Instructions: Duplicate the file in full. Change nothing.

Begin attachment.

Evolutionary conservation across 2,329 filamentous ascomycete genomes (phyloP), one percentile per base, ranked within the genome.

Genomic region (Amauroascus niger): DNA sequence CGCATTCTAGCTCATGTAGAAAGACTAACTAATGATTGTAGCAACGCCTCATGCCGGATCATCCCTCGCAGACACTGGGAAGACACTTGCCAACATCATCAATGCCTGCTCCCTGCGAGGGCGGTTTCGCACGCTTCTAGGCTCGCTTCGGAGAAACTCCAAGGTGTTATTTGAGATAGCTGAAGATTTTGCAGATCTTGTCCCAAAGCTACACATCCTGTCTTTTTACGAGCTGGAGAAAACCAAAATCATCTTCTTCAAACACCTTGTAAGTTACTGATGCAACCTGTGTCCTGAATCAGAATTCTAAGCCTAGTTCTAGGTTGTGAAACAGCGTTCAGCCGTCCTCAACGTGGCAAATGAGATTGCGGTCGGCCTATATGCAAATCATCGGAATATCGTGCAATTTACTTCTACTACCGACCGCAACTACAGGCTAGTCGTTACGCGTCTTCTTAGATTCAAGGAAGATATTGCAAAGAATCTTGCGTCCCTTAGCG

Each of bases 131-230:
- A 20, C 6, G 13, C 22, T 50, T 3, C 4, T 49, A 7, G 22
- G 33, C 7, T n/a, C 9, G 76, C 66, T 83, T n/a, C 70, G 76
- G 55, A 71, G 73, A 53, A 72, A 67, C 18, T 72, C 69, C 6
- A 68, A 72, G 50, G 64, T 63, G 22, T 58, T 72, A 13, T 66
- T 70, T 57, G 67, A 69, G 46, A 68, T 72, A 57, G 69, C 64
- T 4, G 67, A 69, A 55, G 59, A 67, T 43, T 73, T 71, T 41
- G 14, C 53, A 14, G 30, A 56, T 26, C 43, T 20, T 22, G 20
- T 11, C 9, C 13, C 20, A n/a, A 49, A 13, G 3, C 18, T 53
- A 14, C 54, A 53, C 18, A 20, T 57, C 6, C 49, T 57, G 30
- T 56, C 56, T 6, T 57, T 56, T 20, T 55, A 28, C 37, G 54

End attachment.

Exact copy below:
Evolutionary conservation across 2,329 filamentous ascomycete genomes (phyloP), one percentile per base, ranked within the genome.

Genomic region (Amauroascus niger): DNA sequence CGCATTCTAGCTCATGTAGAAAGACTAACTAATGATTGTAGCAACGCCTCATGCCGGATCATCCCTCGCAGACACTGGGAAGACACTTGCCAACATCATCAATGCCTGCTCCCTGCGAGGGCGGTTTCGCACGCTTCTAGGCTCGCTTCGGAGAAACTCCAAGGTGTTATTTGAGATAGCTGAAGATTTTGCAGATCTTGTCCCAAAGCTACACATCCTGTCTTTTTACGAGCTGGAGAAAACCAAAATCATCTTCTTCAAACACCTTGTAAGTTACTGATGCAACCTGTGTCCTGAATCAGAATTCTAAGCCTAGTTCTAGGTTGTGAAACAGCGTTCAGCCGTCCTCAACGTGGCAAATGAGATTGCGGTCGGCCTATATGCAAATCATCGGAATATCGTGCAATTTACTTCTACTACCGACCGCAACTACAGGCTAGTCGTTACGCGTCTTCTTAGATTCAAGGAAGATATTGCAAAGAATCTTGCGTCCCTTAGCG

Each of bases 131-230:
- A 20, C 6, G 13, C 22, T 50, T 3, C 4, T 49, A 7, G 22
- G 33, C 7, T n/a, C 9, G 76, C 66, T 83, T n/a, C 70, G 76
- G 55, A 71, G 73, A 53, A 72, A 67, C 18, T 72, C 69, C 6
- A 68, A 72, G 50, G 64, T 63, G 22, T 58, T 72, A 13, T 66
- T 70, T 57, G 67, A 69, G 46, A 68, T 72, A 57, G 69, C 64
- T 4, G 67, A 69, A 55, G 59, A 67, T 43, T 73, T 71, T 41
- G 14, C 53, A 14, G 30, A 56, T 26, C 43, T 20, T 22, G 20
- T 11, C 9, C 13, C 20, A n/a, A 49, A 13, G 3, C 18, T 53
- A 14, C 54, A 53, C 18, A 20, T 57, C 6, C 49, T 57, G 30
- T 56, C 56, T 6, T 57, T 56, T 20, T 55, A 28, C 37, G 54